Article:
I believe the torso on the right has a club foot. Who would do that to a (half a) mannequin? And both are going to wind up with yeast infections from wearing their jeans too tight.

A very clever window display for men’s clothing:

Just a friendly game.

With incredibly high stakes.

Longmont has lots of free and easily accessible public parking and numerous small public art installations:

Courtyard Mosaic

Incomprehensible Cheese-Covered Fork with Small Ball of (Apparent) Snot on the Third Tine

We did find Barbed Wire Books to be open. It claims to be the largest used bookstore in Longmont, and one we hadn’t yet visited, so we went in. I picked up a couple of mysteries.

Armchair in Barbed Wire Books.

Kelsea told me she was hungry enough to eat me, so we made our final stop The Pumphouse. The burgers were good and they had misters (those things that spray mist, not men – and when I say “not men”, I don’t mean that they don’t spray men, they WILL spray men, but men is not what they spray – oh, never mind) above the patio diners that sprayed just enough to cool, but not enough to dampen. Kelsea shared with me her most recent app acquisition:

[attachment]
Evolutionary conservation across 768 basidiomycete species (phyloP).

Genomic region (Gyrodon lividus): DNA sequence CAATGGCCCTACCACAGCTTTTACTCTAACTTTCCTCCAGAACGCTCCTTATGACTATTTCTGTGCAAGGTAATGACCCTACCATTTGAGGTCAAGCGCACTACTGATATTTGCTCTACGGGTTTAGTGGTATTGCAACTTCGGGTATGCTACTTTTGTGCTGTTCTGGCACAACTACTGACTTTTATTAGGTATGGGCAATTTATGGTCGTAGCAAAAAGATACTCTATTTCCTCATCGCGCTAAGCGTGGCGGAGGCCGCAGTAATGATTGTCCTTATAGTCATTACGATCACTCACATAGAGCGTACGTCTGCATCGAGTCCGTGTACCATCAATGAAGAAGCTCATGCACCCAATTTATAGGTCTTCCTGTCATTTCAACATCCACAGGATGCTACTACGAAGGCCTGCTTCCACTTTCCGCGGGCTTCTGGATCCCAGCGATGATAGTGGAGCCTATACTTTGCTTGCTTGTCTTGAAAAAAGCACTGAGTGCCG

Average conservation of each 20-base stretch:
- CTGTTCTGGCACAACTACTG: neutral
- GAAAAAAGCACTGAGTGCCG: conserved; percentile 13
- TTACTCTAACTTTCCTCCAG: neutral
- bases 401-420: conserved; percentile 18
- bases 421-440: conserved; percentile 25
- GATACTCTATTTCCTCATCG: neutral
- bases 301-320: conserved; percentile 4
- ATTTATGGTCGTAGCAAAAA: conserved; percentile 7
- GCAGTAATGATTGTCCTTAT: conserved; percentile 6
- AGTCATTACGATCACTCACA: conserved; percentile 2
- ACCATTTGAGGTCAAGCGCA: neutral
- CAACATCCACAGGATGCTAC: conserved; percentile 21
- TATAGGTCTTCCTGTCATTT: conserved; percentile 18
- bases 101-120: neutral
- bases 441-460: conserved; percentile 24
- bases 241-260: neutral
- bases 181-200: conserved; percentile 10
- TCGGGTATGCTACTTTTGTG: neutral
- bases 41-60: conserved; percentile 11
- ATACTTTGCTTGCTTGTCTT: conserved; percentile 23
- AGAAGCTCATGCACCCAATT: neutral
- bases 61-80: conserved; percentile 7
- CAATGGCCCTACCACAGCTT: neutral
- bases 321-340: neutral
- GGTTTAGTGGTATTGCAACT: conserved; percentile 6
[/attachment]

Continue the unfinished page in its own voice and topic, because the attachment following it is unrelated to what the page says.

Just say "moose". Just once. Just for me.

And so, we headed for home.

Now, you may be wondering about the “how to annoy my teenager” part of the day.  Well, that comes into play when I share with you what we bought at the flea market.

We found her a new army jacket from either the WWII or Korea era – I can’t tell which, but it’s in excellent shape, was only $10, and was a medic’s coat, so she is totally thrilled with that.  But sorry, no image.